Here is this week’s paper for my Old Testament class. As always, I think it could stand to be expanded – there are several points about this passage that I don’t address at all due to the word limit. But I think it’s really important as we read through the prophets to understand that God is presented as an abusive husband – and that doesn’t mean that God is actually abusive but that that’s how people THEN understood loving husbands to act! God always meets us where we are and speaks to us in language that we can understand. And metaphors that were useful then may be less useful now – and some, like this one, may even be harmful if taken as models rather than as a way to deliver a message! I strongly recommend reading Hosea 1-3 before reading this post, as I assume familiarity with this passage.
Marriage as it is portrayed in the first three chapters of Hosea is a patriarchal institution in which the husband feels a sense of ownership over his wife. He has control over her and is not opposed to using various methods of punishment and reward to maintain that control. The husband loves his wife (reciprocated or not); but there is a gender hierarchy present that takes full advantage of contemporary patriarchy.
If I put on a patriarchal mindset (like what the original readers would have had), I can see a positive message in this passage. God’s anger about Israel’s faithlessness indicates that God loves Israel and deeply feels her worship of other gods as a betrayal of the most painful kind. This illustrates the profound love that God has for God’s people. God’s promises of tender reconciliation illustrates God’s compassion and willingness to forgive. It is a message of mercy and great hope.
However, this passage presents an enormous problem: we can now recognize God’s threats of violence as abusive. God is unhappy with Israel’s behavior and is trying to get her back under control – and God is seemingly willing to engage in great violence to do so. This behavior in marriage is domestic abuse.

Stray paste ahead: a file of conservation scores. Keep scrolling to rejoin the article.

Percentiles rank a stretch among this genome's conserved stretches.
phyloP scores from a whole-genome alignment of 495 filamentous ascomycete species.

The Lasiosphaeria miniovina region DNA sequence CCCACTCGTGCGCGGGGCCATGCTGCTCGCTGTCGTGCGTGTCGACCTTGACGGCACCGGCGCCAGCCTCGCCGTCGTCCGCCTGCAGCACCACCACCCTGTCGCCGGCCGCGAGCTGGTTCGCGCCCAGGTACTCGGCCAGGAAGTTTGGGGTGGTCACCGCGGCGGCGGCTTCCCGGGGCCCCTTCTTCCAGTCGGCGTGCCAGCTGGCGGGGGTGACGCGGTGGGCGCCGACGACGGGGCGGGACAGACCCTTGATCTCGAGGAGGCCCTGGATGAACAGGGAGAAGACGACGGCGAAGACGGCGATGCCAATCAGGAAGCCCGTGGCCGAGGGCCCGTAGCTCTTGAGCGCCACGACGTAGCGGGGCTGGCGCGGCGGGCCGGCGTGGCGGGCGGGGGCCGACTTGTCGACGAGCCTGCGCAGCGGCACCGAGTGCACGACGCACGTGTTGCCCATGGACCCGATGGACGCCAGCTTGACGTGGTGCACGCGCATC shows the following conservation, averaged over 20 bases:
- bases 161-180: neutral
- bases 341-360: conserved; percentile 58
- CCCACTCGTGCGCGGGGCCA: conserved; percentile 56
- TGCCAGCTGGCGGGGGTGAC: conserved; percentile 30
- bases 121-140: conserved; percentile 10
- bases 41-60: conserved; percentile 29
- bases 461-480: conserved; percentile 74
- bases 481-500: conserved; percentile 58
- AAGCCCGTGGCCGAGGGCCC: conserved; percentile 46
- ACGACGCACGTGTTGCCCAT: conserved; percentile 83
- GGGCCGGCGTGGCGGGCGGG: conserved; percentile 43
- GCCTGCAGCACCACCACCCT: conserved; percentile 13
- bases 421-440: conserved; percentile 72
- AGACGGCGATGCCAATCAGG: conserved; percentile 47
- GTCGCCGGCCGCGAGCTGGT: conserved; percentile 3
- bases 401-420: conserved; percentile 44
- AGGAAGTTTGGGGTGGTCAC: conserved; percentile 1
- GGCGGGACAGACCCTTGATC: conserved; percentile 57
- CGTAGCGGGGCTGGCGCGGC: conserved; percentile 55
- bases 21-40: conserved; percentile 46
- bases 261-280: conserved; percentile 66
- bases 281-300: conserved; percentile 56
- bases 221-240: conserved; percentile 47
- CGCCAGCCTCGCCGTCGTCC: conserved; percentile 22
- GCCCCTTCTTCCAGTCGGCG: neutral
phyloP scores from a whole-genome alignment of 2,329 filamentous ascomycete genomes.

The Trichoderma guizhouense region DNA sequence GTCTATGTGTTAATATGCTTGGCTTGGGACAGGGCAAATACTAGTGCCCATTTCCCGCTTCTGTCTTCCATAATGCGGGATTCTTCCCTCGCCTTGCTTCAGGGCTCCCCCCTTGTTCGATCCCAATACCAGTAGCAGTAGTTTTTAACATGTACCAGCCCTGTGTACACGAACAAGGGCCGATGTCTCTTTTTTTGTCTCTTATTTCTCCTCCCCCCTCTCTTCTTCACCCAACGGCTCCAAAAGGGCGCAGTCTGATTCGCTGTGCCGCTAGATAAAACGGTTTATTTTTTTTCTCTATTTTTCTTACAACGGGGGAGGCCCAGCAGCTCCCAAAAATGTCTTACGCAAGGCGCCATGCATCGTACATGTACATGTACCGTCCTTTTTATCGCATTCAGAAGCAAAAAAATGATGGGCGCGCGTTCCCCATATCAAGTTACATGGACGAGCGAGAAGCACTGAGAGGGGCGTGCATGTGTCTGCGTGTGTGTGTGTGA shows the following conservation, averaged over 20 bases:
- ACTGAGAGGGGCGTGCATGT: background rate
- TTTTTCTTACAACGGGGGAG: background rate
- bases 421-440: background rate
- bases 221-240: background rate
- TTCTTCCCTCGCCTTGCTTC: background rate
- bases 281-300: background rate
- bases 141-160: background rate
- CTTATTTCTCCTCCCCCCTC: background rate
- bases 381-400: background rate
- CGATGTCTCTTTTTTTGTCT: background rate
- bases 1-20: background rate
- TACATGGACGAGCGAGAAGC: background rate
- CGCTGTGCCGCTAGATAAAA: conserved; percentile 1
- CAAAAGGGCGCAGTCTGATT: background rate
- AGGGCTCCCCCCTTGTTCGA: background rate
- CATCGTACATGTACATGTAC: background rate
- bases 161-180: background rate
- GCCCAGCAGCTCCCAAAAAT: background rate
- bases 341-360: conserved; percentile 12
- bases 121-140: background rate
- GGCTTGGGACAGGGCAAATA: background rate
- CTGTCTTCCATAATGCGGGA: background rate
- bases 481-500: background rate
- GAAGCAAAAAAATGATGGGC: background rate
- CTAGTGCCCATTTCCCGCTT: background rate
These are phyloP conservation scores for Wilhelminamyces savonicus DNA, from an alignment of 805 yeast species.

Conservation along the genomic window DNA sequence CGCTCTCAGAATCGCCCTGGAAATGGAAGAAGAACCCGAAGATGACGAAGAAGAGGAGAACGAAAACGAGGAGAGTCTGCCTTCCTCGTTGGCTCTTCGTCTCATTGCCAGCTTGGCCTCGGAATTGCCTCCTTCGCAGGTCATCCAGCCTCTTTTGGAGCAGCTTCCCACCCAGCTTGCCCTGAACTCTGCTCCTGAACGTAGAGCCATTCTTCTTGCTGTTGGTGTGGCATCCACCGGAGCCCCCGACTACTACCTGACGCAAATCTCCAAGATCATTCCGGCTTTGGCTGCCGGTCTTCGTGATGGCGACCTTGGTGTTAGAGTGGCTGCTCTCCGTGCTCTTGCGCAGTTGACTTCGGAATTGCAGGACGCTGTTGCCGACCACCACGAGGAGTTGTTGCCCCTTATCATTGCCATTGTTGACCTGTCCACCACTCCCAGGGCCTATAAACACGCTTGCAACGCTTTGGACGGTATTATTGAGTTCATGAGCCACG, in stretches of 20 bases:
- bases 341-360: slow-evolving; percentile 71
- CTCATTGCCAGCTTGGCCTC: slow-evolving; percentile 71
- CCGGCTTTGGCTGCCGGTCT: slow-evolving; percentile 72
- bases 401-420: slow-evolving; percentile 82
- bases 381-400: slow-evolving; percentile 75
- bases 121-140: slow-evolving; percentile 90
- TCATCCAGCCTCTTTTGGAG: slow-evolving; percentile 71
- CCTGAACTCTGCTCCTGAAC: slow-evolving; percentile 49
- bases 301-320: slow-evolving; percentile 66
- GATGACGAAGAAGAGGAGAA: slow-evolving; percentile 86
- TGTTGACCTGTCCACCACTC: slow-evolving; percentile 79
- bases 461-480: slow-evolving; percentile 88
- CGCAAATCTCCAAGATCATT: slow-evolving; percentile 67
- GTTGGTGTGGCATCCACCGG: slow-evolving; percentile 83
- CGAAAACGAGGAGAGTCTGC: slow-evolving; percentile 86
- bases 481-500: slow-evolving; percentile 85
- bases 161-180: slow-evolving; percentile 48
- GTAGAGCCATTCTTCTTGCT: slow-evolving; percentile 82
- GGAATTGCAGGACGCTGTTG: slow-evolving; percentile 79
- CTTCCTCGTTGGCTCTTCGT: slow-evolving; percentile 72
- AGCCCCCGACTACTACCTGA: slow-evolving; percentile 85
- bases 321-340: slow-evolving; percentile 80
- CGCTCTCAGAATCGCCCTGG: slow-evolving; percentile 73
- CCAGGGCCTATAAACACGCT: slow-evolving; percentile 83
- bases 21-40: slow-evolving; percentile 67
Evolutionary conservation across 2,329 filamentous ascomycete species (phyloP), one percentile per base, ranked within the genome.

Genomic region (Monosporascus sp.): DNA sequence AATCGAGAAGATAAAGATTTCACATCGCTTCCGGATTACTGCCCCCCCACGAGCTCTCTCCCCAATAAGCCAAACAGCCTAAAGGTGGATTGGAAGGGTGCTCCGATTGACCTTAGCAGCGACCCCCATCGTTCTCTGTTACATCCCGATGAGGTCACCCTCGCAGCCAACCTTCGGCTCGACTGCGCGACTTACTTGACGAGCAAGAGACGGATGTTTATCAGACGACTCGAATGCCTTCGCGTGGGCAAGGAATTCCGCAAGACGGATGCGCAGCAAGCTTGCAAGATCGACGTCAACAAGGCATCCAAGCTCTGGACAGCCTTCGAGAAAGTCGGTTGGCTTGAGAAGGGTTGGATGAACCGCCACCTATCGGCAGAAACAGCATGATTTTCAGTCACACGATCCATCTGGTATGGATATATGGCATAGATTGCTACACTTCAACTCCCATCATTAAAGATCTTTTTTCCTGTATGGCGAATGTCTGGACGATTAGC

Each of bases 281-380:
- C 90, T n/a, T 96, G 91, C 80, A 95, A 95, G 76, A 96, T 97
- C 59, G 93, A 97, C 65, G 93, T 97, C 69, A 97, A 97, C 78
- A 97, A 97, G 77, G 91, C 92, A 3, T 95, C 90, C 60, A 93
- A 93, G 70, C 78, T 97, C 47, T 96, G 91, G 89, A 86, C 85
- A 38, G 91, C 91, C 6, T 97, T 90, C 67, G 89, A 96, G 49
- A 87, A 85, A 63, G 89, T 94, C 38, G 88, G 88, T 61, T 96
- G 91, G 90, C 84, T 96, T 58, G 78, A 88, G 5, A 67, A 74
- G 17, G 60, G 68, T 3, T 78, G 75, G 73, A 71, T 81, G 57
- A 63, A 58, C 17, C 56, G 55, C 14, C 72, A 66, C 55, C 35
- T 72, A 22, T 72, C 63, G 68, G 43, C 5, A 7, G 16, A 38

God threatens psychological abuse through public humiliation (2:3, 10) and isolation (2:6); physical abuse through physical harm by privation (2:3); financial abuse through cutting off her income (2:12) and refusing to share God’s (2:9); God even threatens the well-being of the children as a weapon of control (2:4). This behavior, though normative in the patriarchal world of ancient Israel, is now known to be abusive. This presents a huge problem for those who look to the Bible to learn how marriage ought to be.
Seen from the lens of domestic abuse, even God’s promise of reconciliation (2:14-23) illustrates the “honeymoon period” that follows an incidence of abuse. This “kindness” is designed to reward the woman for coming back under control and give her enough pleasure to persuade her to stay, hopeful that “everything will be ok now.” Thus what might look like a hope of joyful reconciliation can also be seen as one of the most sinister stages in the abuse cycle.
I understand marriage to be an institution of free association of equals, requiring mutual submission and giving. There is no ownership and no control. What my understanding has in common with the depiction of marriage in this passage is that both involve love and commitment. My understanding fundamentally differs, however, in the enforcement of that commitment. While my husband and I are bound by a vow to each other, our vows are ours to uphold. We have no right to force each other to keep our vow. We belong to each other as family… but we do not own each other.
My understanding of marriage works as a metaphor for the divine/human relationship because we are in relationship freely. We love each other deeply. God has never punished me harshly when I have turned my heart away, but has always waited in love for me to return. God always helps me to grow, learn, and deepen my relationship with my Source of Life. The closer I want to draw to God, the closer God will draw to me – there is no force involved.
God always meets us where we are – God designs metaphors according to what we understand (consider Jesus’ parables). Hosea wrote in a particular culture of extreme patriarchy, which is reflected in this marriage metaphor. To respect this passage, we must recognize that the depiction of marriage in Hosea 1-3 is meant to deliver a message, not serve as a model. This passage doesn’t show us how God wants us to act in marriage; it tells us that God loves us deeply; God expects us to worship God alone and is hurt when we don’t; and God is always ready to forgive us with great mercy when we inevitably make mistakes.